A cluster randomized trial on the effect of a multifaceted intervention improved the technical quality of diabetes care by primary care physicians: The Japan Diabetes Outcome Intervention Trial-2 (J-DOIT2)
PubMed | Tokyo Women's Medical University, National Center for Global Health and Medicine, Kawai Clinic, Center Hospital and 2 more.
Type: Journal Article | Journal: Diabetic medicine : a journal of the British Diabetic Association | Year: 2016
To evaluate the effect of multifaceted interventions using the Achievable Benchmark of Care (ABC) method for improving the technical quality of diabetes care in primary care settings.We conducted a 1-year cluster randomized controlled trial in 22 regions divided into an intervention group (IG) or control group (CG). Physicians in the IG received a monthly report of their care quality, with the top 10% quality of diabetes care scores for all physicians being the achievable benchmark. The change in quality-of-care scores between the IG and CG during follow-up was analysed using a generalized linear model considering clustering.A total of 2199 patients were included. Their mean (sd) age was 56.5 5.9 years and the mean (sd) HbA1c level was 56.4 13.3 mmol/mol (7.4 1.2%). The quality-of-care score in the CG changed from 50.2%-point at baseline to 51%-point at 12 months, whereas the IG score changed from 49.9%-point to 69.6%-point, with statistically significant differences between the two groups during follow-up [the effect of intervention was 19.0%-point (95% confidence interval 16.7%- to 21.3%-point; P < 0.001)].Multifaceted intervention, measuring quality-of-care indicators and providing feedback regarding the quality of diabetes care to physicians with ABC, was effective for improving the technical quality of care in patients with Type 2 diabetes in primary care settings. (umin.ac.jp/ctr as UMIN000002186).
Kanatsuka A.,Diabetes Center |
Kawai K.,Kawai Clinic |
Hirao K.,H.E.C. Science Clinic |
Yokoyama H.,Jiugaoka Medical Clinic |
Kobayashi M.,Takaoka Social Insurance Hospital
Diabetology International | Year: 2012
Introduction: We examined the clinical characteristics of type 2 diabetes mellitus (T2D) patients requiring insulin therapy and evaluated the efficacy of adding insulin therapy regimens to oral anti-diabetic drugs. Materials and methods: Members of the Japan Diabetes Data Management Study Group across 55 institutes specializing in diabetes entered their clinical data into the CoDiC ® database. Of 19,800 patients treated with oral drugs from 1 May to 31 July 2006, we analyzed the data from 15,589 patients whose data input was continued until 31 July 2009. Results: A total of 1,014 patients out of those studied were started on insulin therapy during 2006-2009. Age and age-of-onset were lower in the insulin-initiated patients compared with patients who continued on oral drugs (P < 0.001). Insulin therapy was initiated at a mean HbA1c level of 9. 18 %. The HbA1c levels at 6 months after initiation of insulin treatment and at the end of the study were lowest in patients treated with a prandial rapid-acting insulin analog (RA) (P < 0.001). Only 7 patients were started on the basal-bolus therapy, while 95 patients were transferred to this therapy from their original insulin regimen. These patients had the lowest age and age-of-onset, and the highest body mass index (P < 0.001, P = 0.003 and P = 0.013, respectively). Conclusion: The initiation rate of insulin therapy in patients treated with oral drugs is estimated to be 2. 2/100 per year in Japan, and the therapy is initiated at an HbA1c level far from the target level. The significant characteristics of patients who started on insulin therapy were a relatively low age and age-of-onset, and long diabetes duration. Prandial RA insulin treatment is superior for glycemic control, and this therapy can be transferred to basal-bolus therapy based on the severity of T2D. © 2012 The Japan Diabetes Society.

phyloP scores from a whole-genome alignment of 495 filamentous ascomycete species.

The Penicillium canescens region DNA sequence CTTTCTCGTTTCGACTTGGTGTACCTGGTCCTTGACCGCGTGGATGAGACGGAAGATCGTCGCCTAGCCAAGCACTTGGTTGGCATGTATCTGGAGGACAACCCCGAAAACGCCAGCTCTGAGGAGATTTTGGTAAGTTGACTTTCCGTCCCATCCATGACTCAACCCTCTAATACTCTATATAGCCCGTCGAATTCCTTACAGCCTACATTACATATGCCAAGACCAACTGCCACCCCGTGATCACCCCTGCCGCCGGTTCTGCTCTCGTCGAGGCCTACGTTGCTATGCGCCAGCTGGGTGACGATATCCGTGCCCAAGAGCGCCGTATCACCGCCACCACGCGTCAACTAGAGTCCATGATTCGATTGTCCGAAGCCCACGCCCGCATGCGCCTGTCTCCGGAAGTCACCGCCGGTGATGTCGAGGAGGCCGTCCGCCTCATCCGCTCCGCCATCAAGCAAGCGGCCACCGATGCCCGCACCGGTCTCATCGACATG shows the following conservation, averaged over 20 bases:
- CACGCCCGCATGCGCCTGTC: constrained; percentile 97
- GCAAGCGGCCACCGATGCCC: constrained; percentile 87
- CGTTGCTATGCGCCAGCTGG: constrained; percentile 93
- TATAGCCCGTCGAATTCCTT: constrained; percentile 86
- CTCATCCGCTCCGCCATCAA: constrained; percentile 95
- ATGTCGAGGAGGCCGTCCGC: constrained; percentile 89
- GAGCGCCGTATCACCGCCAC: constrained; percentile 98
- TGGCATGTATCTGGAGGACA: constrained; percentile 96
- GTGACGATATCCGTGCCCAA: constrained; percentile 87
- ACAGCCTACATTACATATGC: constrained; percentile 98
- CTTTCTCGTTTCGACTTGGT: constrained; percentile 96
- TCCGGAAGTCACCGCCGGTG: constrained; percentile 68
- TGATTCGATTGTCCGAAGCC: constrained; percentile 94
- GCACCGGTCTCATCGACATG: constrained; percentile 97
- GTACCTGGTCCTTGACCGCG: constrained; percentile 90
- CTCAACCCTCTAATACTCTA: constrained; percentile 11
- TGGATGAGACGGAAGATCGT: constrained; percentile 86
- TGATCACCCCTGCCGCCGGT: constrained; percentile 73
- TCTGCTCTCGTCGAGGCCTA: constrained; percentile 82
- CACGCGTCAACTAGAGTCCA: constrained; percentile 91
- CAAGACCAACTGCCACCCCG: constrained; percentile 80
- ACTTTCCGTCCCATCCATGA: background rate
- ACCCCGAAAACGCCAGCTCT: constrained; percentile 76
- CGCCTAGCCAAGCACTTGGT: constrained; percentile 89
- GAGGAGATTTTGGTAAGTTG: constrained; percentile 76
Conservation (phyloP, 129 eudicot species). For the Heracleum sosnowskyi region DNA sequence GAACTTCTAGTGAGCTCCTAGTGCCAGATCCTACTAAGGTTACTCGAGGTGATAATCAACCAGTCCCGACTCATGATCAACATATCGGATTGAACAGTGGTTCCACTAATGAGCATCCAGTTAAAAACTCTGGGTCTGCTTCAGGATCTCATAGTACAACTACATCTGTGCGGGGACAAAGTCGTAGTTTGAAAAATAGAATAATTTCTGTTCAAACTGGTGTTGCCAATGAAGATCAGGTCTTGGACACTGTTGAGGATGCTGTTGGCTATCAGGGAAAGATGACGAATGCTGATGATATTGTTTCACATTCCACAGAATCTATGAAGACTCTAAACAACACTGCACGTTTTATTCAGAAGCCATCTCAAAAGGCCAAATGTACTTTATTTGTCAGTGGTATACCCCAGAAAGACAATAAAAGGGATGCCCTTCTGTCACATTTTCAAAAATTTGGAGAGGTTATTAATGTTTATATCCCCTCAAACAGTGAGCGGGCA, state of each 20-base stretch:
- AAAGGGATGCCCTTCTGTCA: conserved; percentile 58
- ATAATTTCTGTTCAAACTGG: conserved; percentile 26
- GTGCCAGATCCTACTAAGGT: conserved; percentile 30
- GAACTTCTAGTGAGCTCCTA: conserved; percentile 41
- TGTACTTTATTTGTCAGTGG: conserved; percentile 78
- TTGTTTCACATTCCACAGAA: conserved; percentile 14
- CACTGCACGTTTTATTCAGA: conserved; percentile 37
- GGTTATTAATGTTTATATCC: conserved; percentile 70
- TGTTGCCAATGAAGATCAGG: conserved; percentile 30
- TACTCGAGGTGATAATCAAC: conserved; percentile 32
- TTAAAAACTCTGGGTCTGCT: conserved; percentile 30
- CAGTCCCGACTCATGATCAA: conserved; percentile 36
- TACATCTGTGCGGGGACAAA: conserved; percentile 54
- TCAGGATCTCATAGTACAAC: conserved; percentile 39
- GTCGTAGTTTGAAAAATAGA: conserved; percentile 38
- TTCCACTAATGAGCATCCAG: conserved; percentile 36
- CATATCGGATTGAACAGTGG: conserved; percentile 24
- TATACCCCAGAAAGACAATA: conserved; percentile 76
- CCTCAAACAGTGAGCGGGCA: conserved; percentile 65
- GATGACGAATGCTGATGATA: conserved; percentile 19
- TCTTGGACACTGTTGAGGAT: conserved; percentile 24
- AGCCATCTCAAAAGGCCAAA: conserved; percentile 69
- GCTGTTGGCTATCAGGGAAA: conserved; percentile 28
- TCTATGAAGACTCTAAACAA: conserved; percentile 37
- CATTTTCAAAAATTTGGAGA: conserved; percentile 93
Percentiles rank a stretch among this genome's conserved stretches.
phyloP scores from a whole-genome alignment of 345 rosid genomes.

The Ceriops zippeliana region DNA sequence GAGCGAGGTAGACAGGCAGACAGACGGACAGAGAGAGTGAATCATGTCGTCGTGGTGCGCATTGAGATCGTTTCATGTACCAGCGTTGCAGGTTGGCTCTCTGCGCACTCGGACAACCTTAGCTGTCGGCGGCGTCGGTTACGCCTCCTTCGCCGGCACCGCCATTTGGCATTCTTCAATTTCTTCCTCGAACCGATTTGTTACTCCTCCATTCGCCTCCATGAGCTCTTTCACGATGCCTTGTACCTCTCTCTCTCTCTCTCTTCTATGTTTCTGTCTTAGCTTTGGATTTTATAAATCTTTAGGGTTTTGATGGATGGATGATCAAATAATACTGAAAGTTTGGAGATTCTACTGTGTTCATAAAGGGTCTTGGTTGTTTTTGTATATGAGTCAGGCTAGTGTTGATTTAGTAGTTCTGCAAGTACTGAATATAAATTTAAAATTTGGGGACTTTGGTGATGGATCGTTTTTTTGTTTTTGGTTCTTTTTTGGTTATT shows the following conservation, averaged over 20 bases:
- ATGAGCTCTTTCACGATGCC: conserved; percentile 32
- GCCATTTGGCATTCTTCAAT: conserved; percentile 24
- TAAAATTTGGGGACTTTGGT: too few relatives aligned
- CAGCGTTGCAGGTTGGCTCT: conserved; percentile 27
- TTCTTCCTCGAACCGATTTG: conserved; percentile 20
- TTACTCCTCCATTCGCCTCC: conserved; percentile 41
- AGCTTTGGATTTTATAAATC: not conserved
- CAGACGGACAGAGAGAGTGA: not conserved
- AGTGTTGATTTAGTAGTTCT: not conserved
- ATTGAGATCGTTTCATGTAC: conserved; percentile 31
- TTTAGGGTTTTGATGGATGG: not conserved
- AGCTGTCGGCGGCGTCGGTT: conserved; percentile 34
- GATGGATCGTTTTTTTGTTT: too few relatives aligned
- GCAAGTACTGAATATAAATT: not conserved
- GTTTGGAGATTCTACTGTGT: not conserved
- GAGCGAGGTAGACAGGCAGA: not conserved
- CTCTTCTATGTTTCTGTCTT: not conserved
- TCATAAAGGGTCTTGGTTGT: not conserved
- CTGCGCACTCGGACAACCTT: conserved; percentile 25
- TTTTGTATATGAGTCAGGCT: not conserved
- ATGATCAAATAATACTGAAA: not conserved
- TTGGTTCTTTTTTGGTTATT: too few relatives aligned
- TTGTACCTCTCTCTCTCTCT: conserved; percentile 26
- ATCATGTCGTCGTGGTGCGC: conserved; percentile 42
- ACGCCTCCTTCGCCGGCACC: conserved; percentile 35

Replication study for the association between four loci identified by a genome-wide association study on European American subjects with type 1 diabetes and susceptibility to diabetic nephropathy in Japanese subjects with type 2 diabetes
Maeda S.,RIKEN |
Maeda S.,Juntendo University |
Araki S.-I.,Shiga University of Medical Science |
Babazono T.,Tokyo Women's Medical University |
And 12 more authors.
Diabetes | Year: 2010
OBJECTIVE - Genetic factors are believed to contribute to the development and progression of diabetic nephropathy. Recently, a genome-wide association study for diabetic nephropathy revealed four novel candidate loci in European American subjects with type 1 diabetes. In this study, we determined the association of the four loci with diabetic nephropathy in Japanese subjects with type 2 diabetes. RESEARCH DESIGN AND METHODS - We genotyped 11 singlenucleotide polymorphisms (SNPs) in four distinct loci (rs39059 and rs39075 in the CPVL/CHN2, rs1888747 and rs10868025 in FRMD3, rs739401 and rs451041 in CARS, and rs1041466, rs1411766, rs6492208, rs7989848, and rs9521445 in a chromosome 13q locus) in four independent Japanese populations. RESULTS - Six SNPs were nominally associated with diabetic nephropathy in one of the four Japanese populations (P < 0.05; rs451041 in study 1; rs39059 and rs1888747 in study 3; rs1411766 in studies 1 and 4; and rs7989848 and rs9521445 in study 4); however, no significant association was observed for any SNP after correction for multiple testing errors in the individual populations. Nevertheless, a meta-analysis performed for the data obtained from all four populations revealed that one SNP (rs1411766) in chromosome 13q was significantly associated with diabetic nephropathy in the Japanese populations (nominal P = 0.004, corrected P = 0.04, odds ratio 1.26 [95% CI = 1.07-1.47]). CONCLUSIONS - Our results suggest that the rs1411766 locus may be commonly involved in conferring susceptibility to diabetic nephropathy among subjects with type 1 or type 2 diabetes across different ethnic groups. © 2010 by the American Diabetes Association.
Oishi M.,Oishi Clinic |
Yamazaki K.,Kawai Clinic |
Okuguchi F.,Okuguchi Clinic |
Sugimoto H.,Sugimoto Clinic |
And 2 more authors.
Journal of Diabetes Investigation | Year: 2014